There is a quote that I ran across , while reading the book Breaking Bread by bell hooks and Cornel West:
“We deal with White supremacist assault by buying something to compensate for feelings of wounded pride and self-esteem…We also don’t talk enough about food addiction alone or as a prelude to drug and alcohol addiction. Yet, many of us are growing up daily in homes where food is another way in which we comfort ourselves.
Think about the proliferation of junk food in Black communities. You can go to any Black community and see Black folks of all ages gobbling up junk food morning, noon, and night. I would like to suggest that the feeling those kids are getting when they’re stuffing Big Macs, Pepsi, and barbecue potato chips down their throats is similar to the ecstatic, blissful moment of the narcotics addict.” (hooks 1993)
This quote made me think about MANY things. One of them is that rarely do I encounter mainstream literature about “eating problems” that investigate how these problems can be rooted in one’s way of coping with internalized racism, pressures of racialization, and whiteness as a system in the USA. As a matter of fact, most of the vegan mainstream stuff that gets published that is doing well in terms of sales, tend to assume that the expected audience is white middle class folk. Now, I’m not hating on these authors, just pointing out the “gaps” I see, simply because of my experience as a black female vegan and because I tend to look at food and health issues through a critical race, critical whiteness, and postcolonial feminist analytical lens.
I do understand that one’s book can’t cover ALL issues when trying to write a bestselling book about veganism and diet… so, these authors write something that will appeal to the mainstream which, by default in the USA, is the collective white middle class experience. Yea, it’s marketing and trying to reach out to the largest audience. I’m just wondering about books like “Skinny Bitch: Bun in the Oven”, which I recently read. It was a “fun” read, but I got the feeling that the expected audience are married straight white pregnant females who can “easily” transition into a whole food vegan diet during pregnancy, if they just “cared enough”. In addition, the authors are very direct about their feelings about “eating right” while pregnant and if you don’t, then you’re being an “asshole” to your body and your baby. Seriously, that is how they talk. I am thinking of how many women of color are trying to eat “right” while pregnant, and many may not necessarily find the transition easy if a) they don’t have access to salaries and stores that allow them organic foods (as it’s been shown the black and brown populations in the USA, at least, have the worse access to ‘healthy’ food), and b) they deal with racism and classism so frequently, reaching for junk food is their comforting way for dealing with surviving through a society that is still in denial about the stresses and pain caused by continuing racisms, classisms, and sexisms.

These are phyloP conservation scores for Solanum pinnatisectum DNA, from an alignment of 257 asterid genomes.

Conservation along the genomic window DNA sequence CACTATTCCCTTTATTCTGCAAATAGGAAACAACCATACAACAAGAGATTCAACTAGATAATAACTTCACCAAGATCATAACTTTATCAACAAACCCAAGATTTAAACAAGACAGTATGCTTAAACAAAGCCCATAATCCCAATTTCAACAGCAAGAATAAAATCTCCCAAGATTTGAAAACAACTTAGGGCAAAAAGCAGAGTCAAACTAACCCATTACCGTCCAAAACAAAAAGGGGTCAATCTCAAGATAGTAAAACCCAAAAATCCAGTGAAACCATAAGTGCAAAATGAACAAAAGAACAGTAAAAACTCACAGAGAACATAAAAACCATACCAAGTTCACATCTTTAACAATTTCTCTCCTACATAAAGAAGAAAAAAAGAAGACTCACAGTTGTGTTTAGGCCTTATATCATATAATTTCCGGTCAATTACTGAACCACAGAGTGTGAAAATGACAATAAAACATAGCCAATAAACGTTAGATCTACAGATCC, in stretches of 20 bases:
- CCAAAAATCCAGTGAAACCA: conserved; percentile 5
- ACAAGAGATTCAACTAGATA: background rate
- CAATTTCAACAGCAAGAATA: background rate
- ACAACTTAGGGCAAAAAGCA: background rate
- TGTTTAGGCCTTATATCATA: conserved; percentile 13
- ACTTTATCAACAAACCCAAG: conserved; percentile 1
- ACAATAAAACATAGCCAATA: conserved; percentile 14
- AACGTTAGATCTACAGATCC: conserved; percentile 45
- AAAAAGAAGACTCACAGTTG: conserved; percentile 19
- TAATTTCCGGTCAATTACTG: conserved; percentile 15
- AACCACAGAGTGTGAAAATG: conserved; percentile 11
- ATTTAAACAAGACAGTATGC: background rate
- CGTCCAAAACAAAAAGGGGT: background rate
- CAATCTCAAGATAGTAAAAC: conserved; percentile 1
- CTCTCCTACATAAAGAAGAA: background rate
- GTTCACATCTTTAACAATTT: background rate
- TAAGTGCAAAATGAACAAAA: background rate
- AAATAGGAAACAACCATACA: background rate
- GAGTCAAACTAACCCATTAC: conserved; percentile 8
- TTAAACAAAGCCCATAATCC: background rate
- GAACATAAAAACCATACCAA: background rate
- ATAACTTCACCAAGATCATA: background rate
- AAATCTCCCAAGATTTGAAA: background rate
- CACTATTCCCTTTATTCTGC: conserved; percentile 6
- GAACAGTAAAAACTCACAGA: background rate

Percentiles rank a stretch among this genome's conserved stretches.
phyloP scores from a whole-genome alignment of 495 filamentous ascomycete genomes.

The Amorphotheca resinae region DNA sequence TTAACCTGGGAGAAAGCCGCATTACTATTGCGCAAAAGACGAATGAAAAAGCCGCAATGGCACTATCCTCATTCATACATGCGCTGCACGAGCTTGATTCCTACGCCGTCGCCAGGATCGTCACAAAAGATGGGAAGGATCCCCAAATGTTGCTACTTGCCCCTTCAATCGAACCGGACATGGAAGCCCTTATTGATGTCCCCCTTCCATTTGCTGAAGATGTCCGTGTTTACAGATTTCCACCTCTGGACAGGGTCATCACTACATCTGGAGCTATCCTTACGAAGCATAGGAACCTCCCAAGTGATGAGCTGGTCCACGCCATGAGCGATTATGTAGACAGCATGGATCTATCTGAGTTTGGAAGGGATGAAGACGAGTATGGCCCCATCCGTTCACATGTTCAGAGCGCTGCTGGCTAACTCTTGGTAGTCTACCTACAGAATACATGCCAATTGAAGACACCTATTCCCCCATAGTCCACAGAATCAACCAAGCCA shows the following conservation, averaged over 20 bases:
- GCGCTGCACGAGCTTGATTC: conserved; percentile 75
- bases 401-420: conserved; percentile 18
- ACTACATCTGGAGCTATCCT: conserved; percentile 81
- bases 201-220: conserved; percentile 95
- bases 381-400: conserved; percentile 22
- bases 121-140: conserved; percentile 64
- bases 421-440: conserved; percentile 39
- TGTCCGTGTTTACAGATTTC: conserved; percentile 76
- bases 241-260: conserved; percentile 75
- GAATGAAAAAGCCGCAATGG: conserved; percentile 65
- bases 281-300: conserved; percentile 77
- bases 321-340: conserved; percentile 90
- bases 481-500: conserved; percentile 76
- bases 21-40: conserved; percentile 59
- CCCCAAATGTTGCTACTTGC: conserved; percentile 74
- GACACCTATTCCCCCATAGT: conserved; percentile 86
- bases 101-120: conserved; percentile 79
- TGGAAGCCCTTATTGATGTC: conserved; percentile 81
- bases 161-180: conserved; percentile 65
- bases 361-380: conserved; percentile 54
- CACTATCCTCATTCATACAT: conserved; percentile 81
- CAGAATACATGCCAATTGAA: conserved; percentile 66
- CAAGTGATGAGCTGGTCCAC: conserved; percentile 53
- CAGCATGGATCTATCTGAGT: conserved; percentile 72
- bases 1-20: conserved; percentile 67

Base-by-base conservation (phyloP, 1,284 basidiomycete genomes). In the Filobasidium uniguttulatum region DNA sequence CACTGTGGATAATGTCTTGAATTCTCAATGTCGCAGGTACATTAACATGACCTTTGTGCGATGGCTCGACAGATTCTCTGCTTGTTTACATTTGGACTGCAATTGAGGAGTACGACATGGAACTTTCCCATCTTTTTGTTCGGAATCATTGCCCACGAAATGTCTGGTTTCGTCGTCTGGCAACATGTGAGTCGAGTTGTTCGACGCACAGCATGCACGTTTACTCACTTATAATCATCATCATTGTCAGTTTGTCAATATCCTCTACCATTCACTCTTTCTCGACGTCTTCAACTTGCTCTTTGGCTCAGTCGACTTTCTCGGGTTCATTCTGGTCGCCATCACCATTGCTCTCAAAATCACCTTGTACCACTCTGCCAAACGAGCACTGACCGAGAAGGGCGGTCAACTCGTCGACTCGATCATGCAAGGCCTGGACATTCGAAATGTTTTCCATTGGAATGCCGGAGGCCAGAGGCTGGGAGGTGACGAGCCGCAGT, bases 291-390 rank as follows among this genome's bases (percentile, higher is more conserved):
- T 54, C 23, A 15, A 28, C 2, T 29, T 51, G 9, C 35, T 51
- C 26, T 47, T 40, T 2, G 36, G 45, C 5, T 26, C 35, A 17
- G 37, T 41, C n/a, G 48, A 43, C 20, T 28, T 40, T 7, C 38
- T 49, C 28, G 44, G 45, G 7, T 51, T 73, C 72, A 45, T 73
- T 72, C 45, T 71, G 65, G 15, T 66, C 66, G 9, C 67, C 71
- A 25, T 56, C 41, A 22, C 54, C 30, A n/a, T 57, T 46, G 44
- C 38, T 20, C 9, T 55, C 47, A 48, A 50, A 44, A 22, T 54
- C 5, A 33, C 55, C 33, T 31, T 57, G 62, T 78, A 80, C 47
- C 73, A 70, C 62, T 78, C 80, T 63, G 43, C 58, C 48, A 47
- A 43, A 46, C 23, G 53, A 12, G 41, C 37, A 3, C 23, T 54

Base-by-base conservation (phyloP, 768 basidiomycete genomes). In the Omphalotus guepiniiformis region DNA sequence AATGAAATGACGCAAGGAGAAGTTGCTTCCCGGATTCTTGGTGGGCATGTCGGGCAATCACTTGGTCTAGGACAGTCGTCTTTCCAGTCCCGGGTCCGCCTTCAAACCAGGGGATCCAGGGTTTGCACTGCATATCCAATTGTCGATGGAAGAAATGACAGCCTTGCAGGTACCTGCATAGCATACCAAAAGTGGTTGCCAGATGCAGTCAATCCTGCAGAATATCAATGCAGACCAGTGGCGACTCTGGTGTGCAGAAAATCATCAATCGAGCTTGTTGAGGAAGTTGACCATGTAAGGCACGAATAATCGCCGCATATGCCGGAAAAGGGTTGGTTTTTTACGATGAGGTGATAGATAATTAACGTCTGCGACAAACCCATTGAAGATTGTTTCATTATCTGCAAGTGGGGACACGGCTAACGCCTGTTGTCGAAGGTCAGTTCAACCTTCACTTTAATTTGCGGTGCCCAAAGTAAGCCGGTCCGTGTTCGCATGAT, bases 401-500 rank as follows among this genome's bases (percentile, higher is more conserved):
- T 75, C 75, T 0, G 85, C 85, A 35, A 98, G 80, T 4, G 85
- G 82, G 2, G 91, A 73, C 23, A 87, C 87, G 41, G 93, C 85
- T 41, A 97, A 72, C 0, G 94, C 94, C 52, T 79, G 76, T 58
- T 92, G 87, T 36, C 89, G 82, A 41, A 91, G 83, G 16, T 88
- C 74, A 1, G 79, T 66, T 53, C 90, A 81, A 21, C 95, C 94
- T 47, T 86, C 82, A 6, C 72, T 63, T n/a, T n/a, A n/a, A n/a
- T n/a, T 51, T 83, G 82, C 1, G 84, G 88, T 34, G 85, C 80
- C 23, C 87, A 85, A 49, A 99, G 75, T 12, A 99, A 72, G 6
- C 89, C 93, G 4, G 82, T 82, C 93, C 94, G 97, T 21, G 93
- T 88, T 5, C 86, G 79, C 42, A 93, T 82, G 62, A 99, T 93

I CLEARLY remember feeling that I had to be “silent” about the racist-sexist experiences I encountered on a weekly basis, K-12, in my 98% white working class rural New England town. And I clearly remember using junk food (mostly animal based) as a way to deal with what I was not ALLOWED to bring up to my white peers and teacher: racism and expectations of Whiteness on my black female body and mind. When I was stressed about this, I reached for Chicken McNuggets; not broccli or whole grains.
Does anyone think about these things when they’re reading mainstream vegan rhetoric that “yells” at people for not “easily” transitioning into an “ethical” animal-free diet ? Has anyone read literature or other types of rhetoric that ignore how trauma from racism and expected Whiteness influence one’s relationship to comfort “junk” food products? (I put “junk” in quotes because I’m assuming “junk” is subjective).
For this discussion, I am not looking to bash or be hateful toward “white” folk who may not “get” what I’m talking about. Nor am I looking to be judgmental against people of color who eat “junk” food. I’m seeking compassionate and understanding dialogue around these issues, simply because I don’t READ about this stuff in the mainstream vegan and AR literature or see it in vegan outreach campaigns… but know it needs to be talked about.
Source: hooks, bell., and West, Cornel. Breaking Bread: Insurgent Black Intellectual Life. Boston: South End Press, 1991.